Subsistence and Commercial Activities. Sedentary Gardening dominates the Sambia economy, supplemented by modest pig herding, and, traditionally, extensive hunting for game by men. Sweet potatoes are the main staple. Taro is also significant. Yams are a seasonal and largely ceremonial crop. All planting and harvesting is done by hand, predominantly by women. Men, however, slash-and-burn the land first and participate in harvesting. Additional indigenous crops include sugarcane, pandanus fruit and nuts, wild taro and yams, and a variety of local greens, palms, and bamboo hearts. European kitchen vegetables are today plentiful, especially green beans, corn, and tapioca, supplemented by potatoes, tomatoes, and peanuts. Commercial crops include coffee, which is now predominant, as well as chilies. Traditional hunting was mainly for opossums and native marsupials, birds, and cassowaries. Fishing for freshwater carp and eels was traditional but sporadic. All meats were on occasion smoked for preservation and eventual consumption or trade. In addition to pigs, domestic animals include dogs and chickens.
Industrial Arts. There are specialists in a few native crafts, but not industrial arts, in villages. Weaving of grass skirts and string bags is done by women; armbands, headbands, arrows, bows, and all military gear are made by men. Sacred art is rare, and masks and carvings are not made.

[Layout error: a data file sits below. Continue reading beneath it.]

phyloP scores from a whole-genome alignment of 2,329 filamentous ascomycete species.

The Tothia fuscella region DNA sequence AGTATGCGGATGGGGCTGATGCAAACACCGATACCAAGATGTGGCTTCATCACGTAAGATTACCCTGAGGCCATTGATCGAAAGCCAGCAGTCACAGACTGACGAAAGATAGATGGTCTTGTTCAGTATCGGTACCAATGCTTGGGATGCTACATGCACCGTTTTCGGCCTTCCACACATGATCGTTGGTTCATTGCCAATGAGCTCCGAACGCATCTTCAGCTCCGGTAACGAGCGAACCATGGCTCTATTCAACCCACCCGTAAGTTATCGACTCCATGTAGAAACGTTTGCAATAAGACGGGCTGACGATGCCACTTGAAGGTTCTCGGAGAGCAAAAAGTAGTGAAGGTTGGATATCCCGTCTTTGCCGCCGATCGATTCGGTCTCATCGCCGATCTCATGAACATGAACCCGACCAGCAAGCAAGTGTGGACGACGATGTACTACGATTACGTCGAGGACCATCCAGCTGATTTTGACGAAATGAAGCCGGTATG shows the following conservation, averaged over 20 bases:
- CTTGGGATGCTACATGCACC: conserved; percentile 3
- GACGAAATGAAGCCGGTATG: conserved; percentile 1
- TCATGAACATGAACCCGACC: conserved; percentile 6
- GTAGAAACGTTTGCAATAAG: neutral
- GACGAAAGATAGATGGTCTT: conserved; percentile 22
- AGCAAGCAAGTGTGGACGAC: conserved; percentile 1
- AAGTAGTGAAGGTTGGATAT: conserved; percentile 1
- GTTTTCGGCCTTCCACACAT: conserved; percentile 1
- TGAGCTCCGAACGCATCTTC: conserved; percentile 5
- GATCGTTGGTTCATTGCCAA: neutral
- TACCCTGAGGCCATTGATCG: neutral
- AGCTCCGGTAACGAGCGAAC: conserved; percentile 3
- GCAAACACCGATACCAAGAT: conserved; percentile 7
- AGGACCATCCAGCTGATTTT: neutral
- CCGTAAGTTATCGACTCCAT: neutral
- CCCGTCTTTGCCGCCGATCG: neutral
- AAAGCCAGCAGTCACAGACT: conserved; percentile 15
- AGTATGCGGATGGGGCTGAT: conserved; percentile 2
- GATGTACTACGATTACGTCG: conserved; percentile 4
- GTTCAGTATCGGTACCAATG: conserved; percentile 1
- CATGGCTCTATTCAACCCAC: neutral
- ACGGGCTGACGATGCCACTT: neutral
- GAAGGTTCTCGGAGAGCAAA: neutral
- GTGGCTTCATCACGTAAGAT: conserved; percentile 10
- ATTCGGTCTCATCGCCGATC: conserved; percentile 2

Trade. Vegetable salt bars, bark capes, feather headdresses, and dried meats and fish were all traded traditionally with the neighboring Wantukiu and Usurumpia tribes and as far south as the Purari Delta. Women today bring homegrown produce to local markets.
Division of Labor. The sexual division of labor is striking and rigid among the Sambia. Women do most of the gardening, weaving, cooking, and child care. Men hunt, fish, and are responsible for war and public affairs. Most household chores, except house construction itself, are female activities. Men and women share the harvesting of feast crops and nowadays of coffee gardens.
Land Tenure. All land and watercourses are owned by Individuals and clans as corporate groups. Fishing, hunting, gardening, and foraging rights are inviolable, and use rights may be extended to distant kin, in-laws, or trade partners. Landlessness is nonexistent.